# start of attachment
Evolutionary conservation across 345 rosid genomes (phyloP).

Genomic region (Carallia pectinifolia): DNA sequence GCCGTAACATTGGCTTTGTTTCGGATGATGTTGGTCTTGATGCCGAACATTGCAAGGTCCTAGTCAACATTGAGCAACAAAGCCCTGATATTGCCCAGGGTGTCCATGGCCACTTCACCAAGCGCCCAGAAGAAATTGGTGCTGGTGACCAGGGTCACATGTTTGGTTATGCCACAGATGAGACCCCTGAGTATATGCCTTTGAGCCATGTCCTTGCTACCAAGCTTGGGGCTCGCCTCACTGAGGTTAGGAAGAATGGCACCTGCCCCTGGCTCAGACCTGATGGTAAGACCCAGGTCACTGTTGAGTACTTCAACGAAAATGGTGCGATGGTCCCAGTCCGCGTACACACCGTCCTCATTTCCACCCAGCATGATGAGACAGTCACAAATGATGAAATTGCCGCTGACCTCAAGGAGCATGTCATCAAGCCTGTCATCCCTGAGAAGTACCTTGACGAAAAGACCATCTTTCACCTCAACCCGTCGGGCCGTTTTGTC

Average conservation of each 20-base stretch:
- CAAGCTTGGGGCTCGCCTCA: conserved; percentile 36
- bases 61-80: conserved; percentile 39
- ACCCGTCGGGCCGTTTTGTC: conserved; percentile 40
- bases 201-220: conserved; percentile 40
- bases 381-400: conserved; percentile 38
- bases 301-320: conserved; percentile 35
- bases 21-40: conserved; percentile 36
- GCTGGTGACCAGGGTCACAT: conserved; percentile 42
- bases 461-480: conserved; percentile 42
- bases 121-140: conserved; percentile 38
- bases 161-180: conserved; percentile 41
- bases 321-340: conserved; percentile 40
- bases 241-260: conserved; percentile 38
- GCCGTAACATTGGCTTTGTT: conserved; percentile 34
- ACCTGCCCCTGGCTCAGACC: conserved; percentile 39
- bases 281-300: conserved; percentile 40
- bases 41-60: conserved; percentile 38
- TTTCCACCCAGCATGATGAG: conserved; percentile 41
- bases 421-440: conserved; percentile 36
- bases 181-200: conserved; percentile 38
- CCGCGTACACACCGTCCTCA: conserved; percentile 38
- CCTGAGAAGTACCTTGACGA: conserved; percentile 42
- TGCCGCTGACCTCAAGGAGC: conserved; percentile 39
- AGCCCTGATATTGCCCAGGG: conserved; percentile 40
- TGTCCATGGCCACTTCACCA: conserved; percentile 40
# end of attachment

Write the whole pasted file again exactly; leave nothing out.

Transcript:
Evolutionary conservation across 345 rosid genomes (phyloP).

Genomic region (Carallia pectinifolia): DNA sequence GCCGTAACATTGGCTTTGTTTCGGATGATGTTGGTCTTGATGCCGAACATTGCAAGGTCCTAGTCAACATTGAGCAACAAAGCCCTGATATTGCCCAGGGTGTCCATGGCCACTTCACCAAGCGCCCAGAAGAAATTGGTGCTGGTGACCAGGGTCACATGTTTGGTTATGCCACAGATGAGACCCCTGAGTATATGCCTTTGAGCCATGTCCTTGCTACCAAGCTTGGGGCTCGCCTCACTGAGGTTAGGAAGAATGGCACCTGCCCCTGGCTCAGACCTGATGGTAAGACCCAGGTCACTGTTGAGTACTTCAACGAAAATGGTGCGATGGTCCCAGTCCGCGTACACACCGTCCTCATTTCCACCCAGCATGATGAGACAGTCACAAATGATGAAATTGCCGCTGACCTCAAGGAGCATGTCATCAAGCCTGTCATCCCTGAGAAGTACCTTGACGAAAAGACCATCTTTCACCTCAACCCGTCGGGCCGTTTTGTC

Average conservation of each 20-base stretch:
- CAAGCTTGGGGCTCGCCTCA: conserved; percentile 36
- bases 61-80: conserved; percentile 39
- ACCCGTCGGGCCGTTTTGTC: conserved; percentile 40
- bases 201-220: conserved; percentile 40
- bases 381-400: conserved; percentile 38
- bases 301-320: conserved; percentile 35
- bases 21-40: conserved; percentile 36
- GCTGGTGACCAGGGTCACAT: conserved; percentile 42
- bases 461-480: conserved; percentile 42
- bases 121-140: conserved; percentile 38
- bases 161-180: conserved; percentile 41
- bases 321-340: conserved; percentile 40
- bases 241-260: conserved; percentile 38
- GCCGTAACATTGGCTTTGTT: conserved; percentile 34
- ACCTGCCCCTGGCTCAGACC: conserved; percentile 39
- bases 281-300: conserved; percentile 40
- bases 41-60: conserved; percentile 38
- TTTCCACCCAGCATGATGAG: conserved; percentile 41
- bases 421-440: conserved; percentile 36
- bases 181-200: conserved; percentile 38
- CCGCGTACACACCGTCCTCA: conserved; percentile 38
- CCTGAGAAGTACCTTGACGA: conserved; percentile 42
- TGCCGCTGACCTCAAGGAGC: conserved; percentile 39
- AGCCCTGATATTGCCCAGGG: conserved; percentile 40
- TGTCCATGGCCACTTCACCA: conserved; percentile 40